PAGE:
On the Domain, almost across the road from Government House, lies a ruin.
I had lived in Hobart for a number of years before I actually stopped and paid attention to the area. The metal gate shouts Beaumaris Zoo to passers-by, but who stops anymore? Is there even anything to see?
Truthfully? Not really, but that doesn’t take away from the significance of the location. It was here, on 7 September 1936 that the last known Thylacine died; likely the result of neglect and exposure to the Tasmanian elements. The disappointing factor surrounding this is that the animal died less than two months after official protection of the species was legislated on 10 July 1936. Whilst there had been calls for the protection of the species for decades before this, the final outcome came too late to save them.
Beaumaris Zoo didn’t last much longer, closing the following year in 1937, having been in operation at the location on the Queens Domain since 1922. The zoo itself went back to 1895, a private collection owned by Mary Grant Roberts. Mrs Roberts was a socialite, married to Henry Llewelyn Roberts whose success in business allowed his wife to engage in her passion for collecting and caring for animals. The zoo was originally opened to the public on the land the couple owned between Newcastle Street and Sandy Bay Road in Battery Point. Whilst the house still stands, the grounds have since been developed into apartments, leaving the view of the original property obscured.
Despite having no training, Mrs Roberts’ passion and skill in animal care allowed her to see the zoo thrive. In 1910, she “was asked by Mr. A. S. Le Souef, Director of the Zoological Gardens in Moore Park, NSW, to obtain, if possible, Tasmanian Tigers and Devils,” and in April 1911 she received her first Tasmanian Devil family, consisting of a mother and four joeys, allowing her the opportunity to observe “their growth almost from their first appearance when partly protruding from the pouch.” This family was later sent to the London Society, and Mrs Roberts received her second family in September of the same year.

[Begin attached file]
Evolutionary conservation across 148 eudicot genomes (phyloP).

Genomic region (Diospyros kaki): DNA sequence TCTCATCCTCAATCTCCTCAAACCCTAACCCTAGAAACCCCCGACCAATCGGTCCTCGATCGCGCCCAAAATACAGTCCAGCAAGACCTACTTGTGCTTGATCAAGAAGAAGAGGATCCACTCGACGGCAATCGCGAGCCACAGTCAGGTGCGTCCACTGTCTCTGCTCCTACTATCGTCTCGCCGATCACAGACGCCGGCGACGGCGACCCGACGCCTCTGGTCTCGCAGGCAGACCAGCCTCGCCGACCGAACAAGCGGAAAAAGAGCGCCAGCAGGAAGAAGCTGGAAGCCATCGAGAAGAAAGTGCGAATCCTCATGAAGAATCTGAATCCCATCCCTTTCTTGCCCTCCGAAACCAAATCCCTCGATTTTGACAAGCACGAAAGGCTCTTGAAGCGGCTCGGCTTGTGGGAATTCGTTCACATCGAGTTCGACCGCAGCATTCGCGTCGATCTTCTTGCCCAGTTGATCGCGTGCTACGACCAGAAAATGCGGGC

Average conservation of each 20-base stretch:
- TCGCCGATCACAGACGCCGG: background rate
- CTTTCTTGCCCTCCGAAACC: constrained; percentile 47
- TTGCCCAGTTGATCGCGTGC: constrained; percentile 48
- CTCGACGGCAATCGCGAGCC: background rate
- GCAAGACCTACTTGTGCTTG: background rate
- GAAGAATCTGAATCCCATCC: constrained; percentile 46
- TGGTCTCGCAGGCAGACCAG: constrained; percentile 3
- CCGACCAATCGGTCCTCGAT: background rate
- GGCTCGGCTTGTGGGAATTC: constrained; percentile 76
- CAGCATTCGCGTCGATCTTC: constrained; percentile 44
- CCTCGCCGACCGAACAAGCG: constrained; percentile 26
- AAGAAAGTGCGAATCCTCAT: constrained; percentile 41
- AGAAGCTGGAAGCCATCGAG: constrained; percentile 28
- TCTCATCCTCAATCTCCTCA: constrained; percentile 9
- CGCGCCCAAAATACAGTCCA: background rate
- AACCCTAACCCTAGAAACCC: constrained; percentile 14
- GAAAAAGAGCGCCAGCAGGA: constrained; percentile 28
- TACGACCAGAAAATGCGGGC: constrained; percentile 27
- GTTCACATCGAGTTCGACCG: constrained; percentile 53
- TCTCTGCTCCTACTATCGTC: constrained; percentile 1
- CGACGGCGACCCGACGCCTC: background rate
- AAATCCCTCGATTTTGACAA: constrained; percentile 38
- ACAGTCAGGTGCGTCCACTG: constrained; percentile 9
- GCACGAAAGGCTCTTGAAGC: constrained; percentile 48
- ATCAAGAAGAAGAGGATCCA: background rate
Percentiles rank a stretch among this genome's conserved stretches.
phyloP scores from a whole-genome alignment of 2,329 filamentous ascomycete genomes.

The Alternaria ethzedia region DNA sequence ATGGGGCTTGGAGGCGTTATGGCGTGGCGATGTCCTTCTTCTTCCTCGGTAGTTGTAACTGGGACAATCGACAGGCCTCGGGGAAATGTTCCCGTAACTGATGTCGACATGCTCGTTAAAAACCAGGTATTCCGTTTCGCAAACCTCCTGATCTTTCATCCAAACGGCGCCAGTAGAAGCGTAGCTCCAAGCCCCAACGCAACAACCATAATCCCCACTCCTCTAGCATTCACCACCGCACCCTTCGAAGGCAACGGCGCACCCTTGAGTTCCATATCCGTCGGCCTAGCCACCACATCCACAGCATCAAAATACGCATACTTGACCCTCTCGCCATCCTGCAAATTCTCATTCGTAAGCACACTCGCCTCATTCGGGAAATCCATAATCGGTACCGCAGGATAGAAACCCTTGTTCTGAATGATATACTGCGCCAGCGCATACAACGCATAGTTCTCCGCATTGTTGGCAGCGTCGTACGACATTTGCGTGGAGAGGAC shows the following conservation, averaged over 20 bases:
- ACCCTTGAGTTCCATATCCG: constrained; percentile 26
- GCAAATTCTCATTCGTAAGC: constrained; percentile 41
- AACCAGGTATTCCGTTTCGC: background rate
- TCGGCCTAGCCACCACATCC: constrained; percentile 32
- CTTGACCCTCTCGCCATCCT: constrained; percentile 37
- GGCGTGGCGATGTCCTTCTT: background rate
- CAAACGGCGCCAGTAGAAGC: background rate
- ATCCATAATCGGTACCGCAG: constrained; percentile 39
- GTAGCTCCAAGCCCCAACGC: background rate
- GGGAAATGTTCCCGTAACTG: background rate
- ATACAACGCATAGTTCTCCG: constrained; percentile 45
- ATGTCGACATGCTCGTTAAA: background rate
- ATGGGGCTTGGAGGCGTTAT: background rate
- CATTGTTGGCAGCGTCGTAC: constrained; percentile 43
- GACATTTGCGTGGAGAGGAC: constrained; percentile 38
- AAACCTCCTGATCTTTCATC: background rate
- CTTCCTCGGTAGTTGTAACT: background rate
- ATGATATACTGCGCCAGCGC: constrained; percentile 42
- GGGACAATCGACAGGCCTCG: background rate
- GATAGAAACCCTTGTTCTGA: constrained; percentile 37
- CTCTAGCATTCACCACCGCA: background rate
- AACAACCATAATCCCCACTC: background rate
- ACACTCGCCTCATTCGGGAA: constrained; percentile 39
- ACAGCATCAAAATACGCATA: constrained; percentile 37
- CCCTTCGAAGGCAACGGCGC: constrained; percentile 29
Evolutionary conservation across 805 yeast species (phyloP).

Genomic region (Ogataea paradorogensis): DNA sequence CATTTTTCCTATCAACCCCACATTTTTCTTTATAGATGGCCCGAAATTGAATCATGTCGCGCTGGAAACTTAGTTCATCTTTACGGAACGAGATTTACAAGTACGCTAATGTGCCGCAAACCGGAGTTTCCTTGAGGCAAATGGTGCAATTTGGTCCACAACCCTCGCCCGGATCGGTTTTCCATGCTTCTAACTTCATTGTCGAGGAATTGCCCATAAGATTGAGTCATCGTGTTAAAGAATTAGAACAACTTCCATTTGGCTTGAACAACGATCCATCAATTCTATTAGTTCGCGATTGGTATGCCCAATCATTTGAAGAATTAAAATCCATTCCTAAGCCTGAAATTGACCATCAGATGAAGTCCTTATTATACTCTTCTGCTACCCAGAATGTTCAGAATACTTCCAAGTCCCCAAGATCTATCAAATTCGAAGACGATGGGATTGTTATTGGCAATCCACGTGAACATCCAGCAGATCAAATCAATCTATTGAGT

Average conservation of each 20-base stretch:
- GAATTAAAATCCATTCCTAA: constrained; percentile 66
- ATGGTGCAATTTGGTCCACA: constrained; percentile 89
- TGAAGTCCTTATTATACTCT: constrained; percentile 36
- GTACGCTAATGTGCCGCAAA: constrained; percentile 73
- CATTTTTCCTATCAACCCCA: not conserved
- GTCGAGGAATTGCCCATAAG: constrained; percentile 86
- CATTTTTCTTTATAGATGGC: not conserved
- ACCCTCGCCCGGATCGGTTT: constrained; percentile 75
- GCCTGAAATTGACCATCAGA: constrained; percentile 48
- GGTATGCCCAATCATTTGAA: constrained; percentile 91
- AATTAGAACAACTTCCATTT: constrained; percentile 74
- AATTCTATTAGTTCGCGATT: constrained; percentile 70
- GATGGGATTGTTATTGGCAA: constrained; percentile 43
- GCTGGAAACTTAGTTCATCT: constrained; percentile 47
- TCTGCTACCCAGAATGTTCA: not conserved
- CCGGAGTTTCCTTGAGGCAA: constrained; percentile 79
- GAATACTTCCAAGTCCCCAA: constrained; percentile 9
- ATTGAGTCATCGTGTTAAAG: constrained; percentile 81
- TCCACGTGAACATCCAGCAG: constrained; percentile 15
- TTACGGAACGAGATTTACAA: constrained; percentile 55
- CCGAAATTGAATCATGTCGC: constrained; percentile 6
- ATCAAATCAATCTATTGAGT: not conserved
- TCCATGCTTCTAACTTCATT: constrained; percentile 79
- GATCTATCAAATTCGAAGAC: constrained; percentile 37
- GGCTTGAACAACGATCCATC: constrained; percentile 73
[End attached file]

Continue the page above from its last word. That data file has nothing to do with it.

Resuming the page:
In 1913, Mrs Roberts became the first person to breed Tasmanian Devils in captivity. Her paper The Keeping and Breeding of Tasmanian Devils (Sarcophilus harrisi), was published in the Proceedings of the Zoological Society of London in December 1915. In it, Mrs Roberts spoke about the relationship between “Billy” and “Truganini,” and Truganini’s subsequent maternal care of the newborn joeys. The original litter, sadly, did not survive; however, the following year saw greater success in the survival of Truganini’s second litter of joeys.
Mrs Roberts’ paper gave a clear indication of her passion for the Tasmanian wildlife, and how much she came to love her Tasmanian Devils in particular. She took great pains to clarify in her paper how the character of the Tasmanian Devil had been misunderstood and misconstrued.
“I have derived much pleasure from studying the habits and disposition of the Tasmanian Devils, and have found that they respond to kindness, and certainly show affection and pleasure when I approach them … Others who do not know or understand them may think of them as they like, but I, who love them, and have had considerable experience in keeping most of our marsupials, from the Thylacine down to the Opossum Mouse (Dromica nana), will always regard them as first favourites, my little black playmates.” ~ Mary Grant Roberts, The Keeping and Breeding of Tasmanian Devils (Sarcophilus harrisi), December 1915
Alongside her passion for the Tasmanian Devil, Mrs Roberts kept a number of Thylacines, making as many as a dozen shipments of the animals to places such as London, New York and other locations, receiving as much as 40 pounds for each specimen. Sir Harry Barron, at an afternoon party for the RSPCA in 1911, declared that Mrs Roberts had tamed “even tigers,” although with the caveat that he would not care to go in with them as she did. When asked, though, if she was afraid of any of the creatures in her collection, Mrs Roberts answered that she “was on the best of terms with all except the bronze-breasted Burmese peacock, a most savage brute!”
The zoo became world-renowned, thanks in great part to her passion for the local wildlife in Tasmania, as well as her knowledge of the animals in her care, and her willingness to share it with her patrons. Many school groups and tourists from Tasmania and the world around were thrilled to visit the collection